Abu Dhabi, the capital of the United Arab Emirates, got worldwide attention in 2006 with its plans to build a $22 billion green city that would be self-contained and 100% carbon neutral. The city, called Masdar, was intended to showcase innovative clean-energy technologies and help launch the country – a big player in the oil and gas industry – into leadership in green energy as well. But the plans have changed.
The city no longer plans to produce all of its own power or to emit zero carbon, Abu Dhabi Future Energy – the government-run company, better known also as Masdar, which is planning the city – told Emirates 24/7 and other publications Sunday. The company also has pushed back the city's expected completion date: It now plans to finish up no earlier than 2020, four years late, and possibly not until 2025.
The news comes after Masdar in May announced it had "removed" the chief executive and chief operating officer of its solar subsidiary, Masdar PV. The city had planned to produce most of its power via large solar parks and had set up Masdar PV to make those panels.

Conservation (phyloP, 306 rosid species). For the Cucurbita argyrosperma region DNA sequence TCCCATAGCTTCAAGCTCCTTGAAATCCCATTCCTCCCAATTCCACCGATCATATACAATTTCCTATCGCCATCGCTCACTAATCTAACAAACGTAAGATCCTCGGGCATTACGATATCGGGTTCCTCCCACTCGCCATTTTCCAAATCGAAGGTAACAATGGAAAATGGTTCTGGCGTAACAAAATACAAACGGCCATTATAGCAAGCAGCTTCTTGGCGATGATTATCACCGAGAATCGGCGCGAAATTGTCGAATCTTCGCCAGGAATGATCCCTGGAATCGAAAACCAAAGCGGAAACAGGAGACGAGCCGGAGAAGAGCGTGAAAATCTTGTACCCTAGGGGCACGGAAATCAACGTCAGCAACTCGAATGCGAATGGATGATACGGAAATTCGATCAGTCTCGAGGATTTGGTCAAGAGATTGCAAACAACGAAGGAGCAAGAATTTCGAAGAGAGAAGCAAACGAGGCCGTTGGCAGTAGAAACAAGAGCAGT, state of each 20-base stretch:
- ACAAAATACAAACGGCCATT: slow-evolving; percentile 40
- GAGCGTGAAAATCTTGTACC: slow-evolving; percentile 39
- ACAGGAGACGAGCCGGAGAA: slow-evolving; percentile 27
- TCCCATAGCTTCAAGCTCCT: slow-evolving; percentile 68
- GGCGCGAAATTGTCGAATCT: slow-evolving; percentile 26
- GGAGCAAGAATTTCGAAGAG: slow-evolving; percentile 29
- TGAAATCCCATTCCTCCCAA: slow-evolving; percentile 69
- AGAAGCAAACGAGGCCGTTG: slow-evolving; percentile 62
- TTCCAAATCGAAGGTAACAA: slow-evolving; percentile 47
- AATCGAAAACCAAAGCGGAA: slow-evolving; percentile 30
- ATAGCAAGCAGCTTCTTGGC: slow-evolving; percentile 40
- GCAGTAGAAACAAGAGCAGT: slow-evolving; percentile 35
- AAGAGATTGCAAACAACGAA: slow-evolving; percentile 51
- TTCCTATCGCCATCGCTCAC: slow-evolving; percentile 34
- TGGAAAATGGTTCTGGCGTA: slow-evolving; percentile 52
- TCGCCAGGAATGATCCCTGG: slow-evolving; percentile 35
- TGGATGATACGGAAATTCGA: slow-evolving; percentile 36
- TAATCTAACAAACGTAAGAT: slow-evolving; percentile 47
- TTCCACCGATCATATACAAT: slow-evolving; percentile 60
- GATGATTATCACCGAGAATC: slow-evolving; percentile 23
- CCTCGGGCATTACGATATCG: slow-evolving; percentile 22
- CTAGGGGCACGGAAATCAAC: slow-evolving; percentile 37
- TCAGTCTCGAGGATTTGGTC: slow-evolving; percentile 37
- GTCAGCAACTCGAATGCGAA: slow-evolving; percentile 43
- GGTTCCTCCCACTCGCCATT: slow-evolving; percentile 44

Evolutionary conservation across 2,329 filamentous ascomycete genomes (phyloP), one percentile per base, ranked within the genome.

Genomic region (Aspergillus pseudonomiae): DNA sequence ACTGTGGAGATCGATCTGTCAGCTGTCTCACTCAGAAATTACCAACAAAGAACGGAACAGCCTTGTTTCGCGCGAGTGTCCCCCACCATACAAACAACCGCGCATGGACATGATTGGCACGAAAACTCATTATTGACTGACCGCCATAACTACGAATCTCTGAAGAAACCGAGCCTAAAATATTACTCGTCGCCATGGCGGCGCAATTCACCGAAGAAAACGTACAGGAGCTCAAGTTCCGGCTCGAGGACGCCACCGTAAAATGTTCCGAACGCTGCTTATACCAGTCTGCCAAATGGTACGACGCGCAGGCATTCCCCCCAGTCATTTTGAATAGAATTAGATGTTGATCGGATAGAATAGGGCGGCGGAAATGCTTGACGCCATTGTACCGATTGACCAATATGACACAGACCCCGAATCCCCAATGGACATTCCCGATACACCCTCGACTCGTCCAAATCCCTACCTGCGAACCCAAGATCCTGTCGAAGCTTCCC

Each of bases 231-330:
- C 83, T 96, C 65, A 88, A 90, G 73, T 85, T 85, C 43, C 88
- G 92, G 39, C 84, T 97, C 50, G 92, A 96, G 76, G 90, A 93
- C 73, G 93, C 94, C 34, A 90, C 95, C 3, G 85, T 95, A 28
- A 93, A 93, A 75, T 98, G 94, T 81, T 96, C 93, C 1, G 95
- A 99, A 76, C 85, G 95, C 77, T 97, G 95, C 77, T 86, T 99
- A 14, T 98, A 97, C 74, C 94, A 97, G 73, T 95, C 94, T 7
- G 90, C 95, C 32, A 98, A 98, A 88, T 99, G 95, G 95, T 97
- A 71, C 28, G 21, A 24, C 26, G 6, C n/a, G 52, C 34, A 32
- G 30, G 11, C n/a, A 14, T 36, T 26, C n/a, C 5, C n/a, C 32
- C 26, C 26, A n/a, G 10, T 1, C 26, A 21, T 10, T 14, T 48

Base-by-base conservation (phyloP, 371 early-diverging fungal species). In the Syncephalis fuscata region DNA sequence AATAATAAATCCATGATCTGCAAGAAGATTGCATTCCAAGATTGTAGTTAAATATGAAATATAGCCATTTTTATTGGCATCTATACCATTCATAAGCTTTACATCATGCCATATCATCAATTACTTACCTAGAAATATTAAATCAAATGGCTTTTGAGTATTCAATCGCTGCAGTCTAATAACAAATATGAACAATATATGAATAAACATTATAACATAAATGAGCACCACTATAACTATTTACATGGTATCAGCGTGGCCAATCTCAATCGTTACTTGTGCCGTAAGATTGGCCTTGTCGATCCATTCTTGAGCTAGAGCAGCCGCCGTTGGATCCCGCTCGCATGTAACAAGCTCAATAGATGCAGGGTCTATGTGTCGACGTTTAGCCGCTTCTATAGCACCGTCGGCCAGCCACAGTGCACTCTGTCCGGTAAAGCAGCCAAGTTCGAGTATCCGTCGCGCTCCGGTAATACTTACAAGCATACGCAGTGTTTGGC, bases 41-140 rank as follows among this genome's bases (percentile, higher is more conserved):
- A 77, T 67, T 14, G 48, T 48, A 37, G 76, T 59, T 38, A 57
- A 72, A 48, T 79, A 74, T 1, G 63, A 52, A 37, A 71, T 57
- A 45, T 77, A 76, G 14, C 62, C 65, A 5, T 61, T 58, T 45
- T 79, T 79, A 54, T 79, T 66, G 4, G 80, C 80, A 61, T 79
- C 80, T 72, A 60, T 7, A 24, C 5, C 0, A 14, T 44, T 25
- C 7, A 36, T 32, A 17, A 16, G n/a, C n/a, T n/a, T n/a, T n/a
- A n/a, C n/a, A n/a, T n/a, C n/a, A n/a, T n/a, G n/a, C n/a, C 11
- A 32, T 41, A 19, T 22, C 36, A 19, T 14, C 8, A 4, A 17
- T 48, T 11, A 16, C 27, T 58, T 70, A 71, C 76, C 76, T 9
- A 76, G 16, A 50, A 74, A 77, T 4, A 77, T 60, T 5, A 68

Masdar PV then signed up to buy 210 megawatts worth of turnkey thin-film solar factories from Applied Materials, and – after some initial setbacks -- began producing panels from its first factory a year ago. (Rainer Gegenwart, former CEO of Masdar PV, told me last year that starting up had been more difficult than expected, but that Masdar PV was ready to start delivering panels to Abu Dhabi by the end of 2009.)
After news of Gegenwart's ouster, as well as several other Applied Materials's customers filing for bankruptcy, Applied Materials in June cancelled its turnkey thin-film solar line all together -- although it's still supplying individual pieces of thin-film solar manufacturing equipment.
While Masdar no longer plans to produce all of its own energy in the city, it still plans to develop clean-energy sources. The company told The Associated Press that it's exploring geothermal energy and solar-thermal cooling, and will now also consider buying renewable power from other locations.
The National newspaper reported that Masdar was considering importing some of its renewable energy back in March, when Masdat also announced layoffs amid financial troubles. The new plan will cut the cost of the project by up to 15%, Masdar claims.